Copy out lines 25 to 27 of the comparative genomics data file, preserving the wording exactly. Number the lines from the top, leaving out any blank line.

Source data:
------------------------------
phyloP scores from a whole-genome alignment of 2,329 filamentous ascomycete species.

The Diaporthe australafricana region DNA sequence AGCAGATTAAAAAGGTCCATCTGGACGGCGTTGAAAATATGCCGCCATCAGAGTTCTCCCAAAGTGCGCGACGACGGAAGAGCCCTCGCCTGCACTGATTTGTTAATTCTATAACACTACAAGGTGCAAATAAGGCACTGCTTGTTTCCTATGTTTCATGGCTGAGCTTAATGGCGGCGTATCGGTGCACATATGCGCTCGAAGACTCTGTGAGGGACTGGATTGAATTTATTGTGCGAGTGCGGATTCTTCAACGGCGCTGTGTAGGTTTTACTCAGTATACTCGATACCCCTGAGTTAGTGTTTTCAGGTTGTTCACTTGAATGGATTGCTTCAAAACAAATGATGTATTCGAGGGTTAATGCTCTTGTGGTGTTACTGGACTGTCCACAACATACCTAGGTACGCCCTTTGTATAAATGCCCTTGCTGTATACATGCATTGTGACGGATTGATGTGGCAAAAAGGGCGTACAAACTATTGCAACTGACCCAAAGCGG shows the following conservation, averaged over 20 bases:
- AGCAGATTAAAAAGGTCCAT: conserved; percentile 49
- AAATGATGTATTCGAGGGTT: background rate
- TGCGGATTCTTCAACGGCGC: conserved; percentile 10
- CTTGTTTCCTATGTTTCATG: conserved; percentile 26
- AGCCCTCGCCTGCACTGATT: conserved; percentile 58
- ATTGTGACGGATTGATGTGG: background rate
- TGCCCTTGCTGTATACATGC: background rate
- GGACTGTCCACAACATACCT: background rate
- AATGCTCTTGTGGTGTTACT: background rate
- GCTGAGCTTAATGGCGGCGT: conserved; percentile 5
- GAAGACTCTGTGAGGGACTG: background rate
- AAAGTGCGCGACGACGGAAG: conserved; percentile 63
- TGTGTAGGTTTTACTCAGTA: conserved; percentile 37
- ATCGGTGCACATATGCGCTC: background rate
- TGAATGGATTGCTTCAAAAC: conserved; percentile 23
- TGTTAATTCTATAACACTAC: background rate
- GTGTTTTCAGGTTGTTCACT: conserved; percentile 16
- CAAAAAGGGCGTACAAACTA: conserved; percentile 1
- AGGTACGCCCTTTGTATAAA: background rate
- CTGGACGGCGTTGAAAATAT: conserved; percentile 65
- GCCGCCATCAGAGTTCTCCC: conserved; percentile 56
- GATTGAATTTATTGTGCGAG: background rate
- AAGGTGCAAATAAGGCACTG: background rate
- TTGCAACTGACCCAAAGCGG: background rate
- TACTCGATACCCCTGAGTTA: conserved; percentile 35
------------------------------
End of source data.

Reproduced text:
- AAGGTGCAAATAAGGCACTG: background rate
- TTGCAACTGACCCAAAGCGG: background rate
- TACTCGATACCCCTGAGTTA: conserved; percentile 35